The Natural Resources Defense Council released mapping software today to help renewable energy developers identify potential conflicts between proposed sites for wind farms and military and weather radar, as well as low-altitude military training flights.
The council has created similar mapping tools to identify potential conflicts between energy projects and environmentally sensitive areas.
It worked with the Defense Department to help develop the new version, which layers in several data sets to show developers whether their turbines are in the line of sight of military and weather radar, or would conflict with military or civil airport flight routes. The software is provided free by the council.
The tool could prove useful for developers in Oregon.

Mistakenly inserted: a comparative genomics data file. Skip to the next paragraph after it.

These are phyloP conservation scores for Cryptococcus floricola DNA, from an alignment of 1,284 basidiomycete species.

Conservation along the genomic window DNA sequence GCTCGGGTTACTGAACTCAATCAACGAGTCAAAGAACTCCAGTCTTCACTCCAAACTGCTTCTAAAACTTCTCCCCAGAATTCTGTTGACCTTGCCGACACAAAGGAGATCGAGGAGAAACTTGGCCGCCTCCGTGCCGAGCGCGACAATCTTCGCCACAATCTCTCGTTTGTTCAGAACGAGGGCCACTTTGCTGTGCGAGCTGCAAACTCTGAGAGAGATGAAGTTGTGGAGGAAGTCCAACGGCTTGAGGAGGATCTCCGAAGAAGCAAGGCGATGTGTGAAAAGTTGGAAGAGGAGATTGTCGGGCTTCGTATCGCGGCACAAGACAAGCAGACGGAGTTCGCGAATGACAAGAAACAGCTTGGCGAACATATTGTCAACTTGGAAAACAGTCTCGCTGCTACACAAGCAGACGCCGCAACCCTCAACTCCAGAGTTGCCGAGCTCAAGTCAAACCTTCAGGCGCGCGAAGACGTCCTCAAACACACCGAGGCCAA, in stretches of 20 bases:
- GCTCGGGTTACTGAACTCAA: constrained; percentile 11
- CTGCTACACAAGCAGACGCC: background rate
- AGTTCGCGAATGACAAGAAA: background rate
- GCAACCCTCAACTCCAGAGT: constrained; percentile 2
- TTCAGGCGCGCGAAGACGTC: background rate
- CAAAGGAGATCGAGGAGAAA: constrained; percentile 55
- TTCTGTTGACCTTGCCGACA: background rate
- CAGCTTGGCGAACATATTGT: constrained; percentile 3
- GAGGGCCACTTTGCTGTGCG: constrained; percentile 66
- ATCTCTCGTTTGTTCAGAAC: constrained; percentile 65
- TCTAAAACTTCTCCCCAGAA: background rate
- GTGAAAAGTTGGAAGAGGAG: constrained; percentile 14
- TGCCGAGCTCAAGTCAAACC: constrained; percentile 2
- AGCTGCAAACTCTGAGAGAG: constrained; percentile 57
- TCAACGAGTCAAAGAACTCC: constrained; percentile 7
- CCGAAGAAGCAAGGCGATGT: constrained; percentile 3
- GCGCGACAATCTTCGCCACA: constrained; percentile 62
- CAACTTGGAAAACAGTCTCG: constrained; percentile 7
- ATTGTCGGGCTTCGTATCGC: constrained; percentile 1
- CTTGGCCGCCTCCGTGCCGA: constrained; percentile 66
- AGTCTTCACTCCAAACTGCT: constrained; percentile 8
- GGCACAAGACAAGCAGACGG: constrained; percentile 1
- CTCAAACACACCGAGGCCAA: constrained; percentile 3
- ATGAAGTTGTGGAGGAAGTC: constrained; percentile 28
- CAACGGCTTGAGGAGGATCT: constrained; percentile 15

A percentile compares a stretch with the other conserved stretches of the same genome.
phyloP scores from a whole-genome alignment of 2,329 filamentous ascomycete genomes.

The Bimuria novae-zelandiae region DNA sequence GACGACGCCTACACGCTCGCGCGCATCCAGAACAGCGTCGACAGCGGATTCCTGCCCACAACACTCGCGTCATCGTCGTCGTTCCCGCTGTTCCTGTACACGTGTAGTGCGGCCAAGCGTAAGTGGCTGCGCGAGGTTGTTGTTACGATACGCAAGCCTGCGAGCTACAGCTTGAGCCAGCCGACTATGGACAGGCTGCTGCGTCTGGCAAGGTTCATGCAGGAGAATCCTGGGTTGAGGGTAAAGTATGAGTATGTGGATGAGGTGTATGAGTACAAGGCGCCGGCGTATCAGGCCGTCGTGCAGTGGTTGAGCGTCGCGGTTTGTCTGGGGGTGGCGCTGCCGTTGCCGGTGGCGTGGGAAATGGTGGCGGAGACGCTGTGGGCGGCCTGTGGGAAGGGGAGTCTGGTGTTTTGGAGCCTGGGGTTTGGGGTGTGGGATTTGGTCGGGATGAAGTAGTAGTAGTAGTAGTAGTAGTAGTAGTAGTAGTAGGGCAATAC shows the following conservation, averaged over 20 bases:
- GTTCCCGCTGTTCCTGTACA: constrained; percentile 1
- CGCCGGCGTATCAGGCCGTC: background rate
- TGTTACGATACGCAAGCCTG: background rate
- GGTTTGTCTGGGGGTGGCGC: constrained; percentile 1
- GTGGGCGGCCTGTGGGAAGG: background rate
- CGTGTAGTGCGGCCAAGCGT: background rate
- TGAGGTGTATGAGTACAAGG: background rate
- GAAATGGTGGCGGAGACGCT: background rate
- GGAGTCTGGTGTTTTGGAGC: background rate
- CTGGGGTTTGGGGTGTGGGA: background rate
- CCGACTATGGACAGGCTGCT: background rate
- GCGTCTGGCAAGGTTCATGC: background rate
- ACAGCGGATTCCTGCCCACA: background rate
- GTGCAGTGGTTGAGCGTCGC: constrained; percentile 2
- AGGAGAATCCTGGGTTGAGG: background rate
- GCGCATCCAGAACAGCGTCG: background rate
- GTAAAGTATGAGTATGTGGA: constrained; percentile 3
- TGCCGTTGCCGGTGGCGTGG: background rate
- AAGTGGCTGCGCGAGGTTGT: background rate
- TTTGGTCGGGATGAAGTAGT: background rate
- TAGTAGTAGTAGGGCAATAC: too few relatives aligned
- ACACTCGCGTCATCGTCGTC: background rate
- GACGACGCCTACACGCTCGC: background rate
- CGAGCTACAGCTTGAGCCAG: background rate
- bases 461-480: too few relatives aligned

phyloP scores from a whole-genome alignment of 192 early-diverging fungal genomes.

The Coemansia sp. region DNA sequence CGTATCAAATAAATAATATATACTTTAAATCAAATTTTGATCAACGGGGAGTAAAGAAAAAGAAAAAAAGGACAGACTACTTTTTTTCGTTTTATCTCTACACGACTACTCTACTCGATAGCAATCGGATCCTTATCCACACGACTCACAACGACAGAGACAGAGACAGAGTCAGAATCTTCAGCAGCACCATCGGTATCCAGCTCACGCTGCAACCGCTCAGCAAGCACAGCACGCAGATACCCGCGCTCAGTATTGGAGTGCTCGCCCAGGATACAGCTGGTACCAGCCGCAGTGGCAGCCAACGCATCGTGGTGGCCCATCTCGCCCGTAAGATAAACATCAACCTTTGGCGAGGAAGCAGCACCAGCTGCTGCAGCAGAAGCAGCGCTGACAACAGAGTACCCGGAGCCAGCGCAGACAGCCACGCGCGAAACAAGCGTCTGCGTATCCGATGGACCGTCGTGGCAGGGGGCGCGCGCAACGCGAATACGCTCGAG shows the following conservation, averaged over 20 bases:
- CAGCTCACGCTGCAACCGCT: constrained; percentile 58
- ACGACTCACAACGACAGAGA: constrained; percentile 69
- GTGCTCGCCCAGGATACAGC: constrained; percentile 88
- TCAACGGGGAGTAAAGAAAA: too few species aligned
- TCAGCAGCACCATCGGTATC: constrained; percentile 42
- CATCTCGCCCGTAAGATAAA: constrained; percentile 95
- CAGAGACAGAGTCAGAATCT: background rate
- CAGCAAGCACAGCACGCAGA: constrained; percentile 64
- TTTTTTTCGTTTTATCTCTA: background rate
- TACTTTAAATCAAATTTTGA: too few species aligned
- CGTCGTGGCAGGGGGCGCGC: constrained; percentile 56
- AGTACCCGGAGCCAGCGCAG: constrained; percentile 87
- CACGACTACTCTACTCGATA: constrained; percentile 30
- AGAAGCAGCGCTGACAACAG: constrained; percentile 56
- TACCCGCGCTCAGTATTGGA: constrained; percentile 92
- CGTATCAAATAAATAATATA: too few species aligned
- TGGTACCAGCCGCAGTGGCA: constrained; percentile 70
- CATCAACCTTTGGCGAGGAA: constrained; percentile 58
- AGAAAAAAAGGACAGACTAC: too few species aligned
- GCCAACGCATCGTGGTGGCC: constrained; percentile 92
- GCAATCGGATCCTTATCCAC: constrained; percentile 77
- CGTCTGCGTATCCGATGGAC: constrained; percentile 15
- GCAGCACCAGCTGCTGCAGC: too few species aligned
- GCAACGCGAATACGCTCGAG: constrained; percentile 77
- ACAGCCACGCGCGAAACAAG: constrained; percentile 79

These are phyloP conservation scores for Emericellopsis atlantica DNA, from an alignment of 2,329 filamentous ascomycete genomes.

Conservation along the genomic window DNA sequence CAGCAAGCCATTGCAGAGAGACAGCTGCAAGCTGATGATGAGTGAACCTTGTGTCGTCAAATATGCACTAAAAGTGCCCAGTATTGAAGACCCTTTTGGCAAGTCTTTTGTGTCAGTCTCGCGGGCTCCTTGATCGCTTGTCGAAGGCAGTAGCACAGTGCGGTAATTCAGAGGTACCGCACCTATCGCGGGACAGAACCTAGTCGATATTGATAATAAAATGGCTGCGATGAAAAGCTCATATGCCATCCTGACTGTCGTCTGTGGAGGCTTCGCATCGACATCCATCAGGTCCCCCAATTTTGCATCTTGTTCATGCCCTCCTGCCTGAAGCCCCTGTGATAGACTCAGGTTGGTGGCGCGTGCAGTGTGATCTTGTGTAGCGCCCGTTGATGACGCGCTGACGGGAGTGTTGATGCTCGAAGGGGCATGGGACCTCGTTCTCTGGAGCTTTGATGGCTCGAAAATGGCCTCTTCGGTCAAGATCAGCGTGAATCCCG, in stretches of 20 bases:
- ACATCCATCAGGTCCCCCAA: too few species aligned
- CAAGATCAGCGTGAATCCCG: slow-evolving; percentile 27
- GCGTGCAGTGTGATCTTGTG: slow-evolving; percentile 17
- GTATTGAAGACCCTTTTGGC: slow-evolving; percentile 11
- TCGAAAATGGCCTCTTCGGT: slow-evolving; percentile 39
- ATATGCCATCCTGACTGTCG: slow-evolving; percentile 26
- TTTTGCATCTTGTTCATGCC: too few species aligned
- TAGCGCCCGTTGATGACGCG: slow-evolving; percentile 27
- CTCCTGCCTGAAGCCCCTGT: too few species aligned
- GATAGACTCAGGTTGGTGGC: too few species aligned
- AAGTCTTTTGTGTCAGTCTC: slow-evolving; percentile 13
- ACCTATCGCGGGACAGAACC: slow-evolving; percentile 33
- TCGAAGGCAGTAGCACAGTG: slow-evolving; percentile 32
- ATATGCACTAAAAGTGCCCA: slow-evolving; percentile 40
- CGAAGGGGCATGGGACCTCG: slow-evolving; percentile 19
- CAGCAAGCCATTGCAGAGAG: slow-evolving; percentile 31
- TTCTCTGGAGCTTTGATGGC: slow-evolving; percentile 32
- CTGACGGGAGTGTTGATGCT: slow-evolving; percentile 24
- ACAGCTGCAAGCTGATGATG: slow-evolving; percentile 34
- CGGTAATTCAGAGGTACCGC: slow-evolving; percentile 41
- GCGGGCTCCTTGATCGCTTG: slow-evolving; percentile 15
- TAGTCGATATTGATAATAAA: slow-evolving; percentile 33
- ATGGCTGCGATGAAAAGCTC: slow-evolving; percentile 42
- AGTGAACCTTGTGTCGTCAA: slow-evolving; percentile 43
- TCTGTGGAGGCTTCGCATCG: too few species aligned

The development of Shepherds Flat, a wind farm under construction in eastern Oregon, was temporarily halted by Defense Department concerns that its 338 wind turbines would distort signals to a radar installation in Fossil. Those concerns were ultimately resolved.
But the nearby Saddle Butte Wind Park, a 171-turbine project being developed by the same company, New York-based Caithness Energy, has been red-flagged for further study by the Defense Department.
Natural Resources Defense Council scientist Matthew McKinzie said the mapping tool should make siting more efficient by identifying potential problems early and giving developers a chance to tailor their project layouts to avoid conflicts.
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